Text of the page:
All Music Is The Same: Introducing the “Gotye Interval”

March 17, 2014 | Andy Cush

A leap of a minor sixth or perfect fifth, beginning on a key’s fifth or sixth note and jumping up past the tonic to its fourth, before resolving down a half step to the third. It’s a cheesy, melodramatic melodic move, and it’s popped up in its fair share of pop songs recently. Often, the associated lyrics involve the words “heart,” “feel,” and “love.”

YouTuber ii Membrane dubbed the motive “The Gotye Interval” after its appearance in the titular singer’s most famous track, and made the  silly supercut above to show just how pervasive it is, turning up in hits from Miley Cyrus, Katy Perry, Bruno Mars, and Enrique Iglesias in the years since “Somebody That I Used to Know.”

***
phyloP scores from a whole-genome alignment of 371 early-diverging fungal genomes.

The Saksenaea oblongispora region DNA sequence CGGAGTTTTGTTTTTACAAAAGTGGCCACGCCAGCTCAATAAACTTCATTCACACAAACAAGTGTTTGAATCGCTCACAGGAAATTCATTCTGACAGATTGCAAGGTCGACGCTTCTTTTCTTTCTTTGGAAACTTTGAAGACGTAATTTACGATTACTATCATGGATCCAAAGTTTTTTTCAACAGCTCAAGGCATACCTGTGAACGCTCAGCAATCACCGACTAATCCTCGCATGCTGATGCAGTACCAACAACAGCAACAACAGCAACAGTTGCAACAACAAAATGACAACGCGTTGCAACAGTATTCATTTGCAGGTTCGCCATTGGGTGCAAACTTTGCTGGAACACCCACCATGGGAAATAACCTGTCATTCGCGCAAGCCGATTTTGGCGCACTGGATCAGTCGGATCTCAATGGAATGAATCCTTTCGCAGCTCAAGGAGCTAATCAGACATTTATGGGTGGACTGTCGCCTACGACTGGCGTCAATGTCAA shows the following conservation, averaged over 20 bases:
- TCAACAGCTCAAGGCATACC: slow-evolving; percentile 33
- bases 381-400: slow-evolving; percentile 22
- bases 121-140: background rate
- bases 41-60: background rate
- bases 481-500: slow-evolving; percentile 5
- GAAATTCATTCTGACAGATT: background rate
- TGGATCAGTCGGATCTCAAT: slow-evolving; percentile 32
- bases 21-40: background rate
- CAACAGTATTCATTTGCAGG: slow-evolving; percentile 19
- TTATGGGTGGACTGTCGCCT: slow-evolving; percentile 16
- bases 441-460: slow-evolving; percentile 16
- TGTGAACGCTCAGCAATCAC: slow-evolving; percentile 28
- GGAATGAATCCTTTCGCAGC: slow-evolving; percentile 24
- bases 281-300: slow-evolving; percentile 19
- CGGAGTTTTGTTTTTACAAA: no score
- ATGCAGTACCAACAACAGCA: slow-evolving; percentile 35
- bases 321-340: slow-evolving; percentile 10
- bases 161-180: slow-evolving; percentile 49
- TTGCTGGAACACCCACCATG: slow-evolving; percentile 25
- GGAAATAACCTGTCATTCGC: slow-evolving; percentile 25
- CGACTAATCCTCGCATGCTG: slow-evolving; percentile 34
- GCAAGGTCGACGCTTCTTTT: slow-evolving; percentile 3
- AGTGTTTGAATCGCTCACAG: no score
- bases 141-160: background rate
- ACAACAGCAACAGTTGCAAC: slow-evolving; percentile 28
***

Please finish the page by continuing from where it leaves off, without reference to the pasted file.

Of course, the Western tuning system has only 12 notes, and there are only so many ways those notes can be arranged in a melody, so melodic similarities across different songs are inevitable. There’s something about the way the move is used in these songs that feels cynical and manipulative — across the board, it’s placed in the chorus and meant to signify heart-wrenching catharsis — but ultimately, the Gotye interval is a testament not to songwriters’ laziness, but to our continued fascination with and willingness to be moved by the same simple musical themes. All of these songs, after all, cracked the Billboard Hot 100.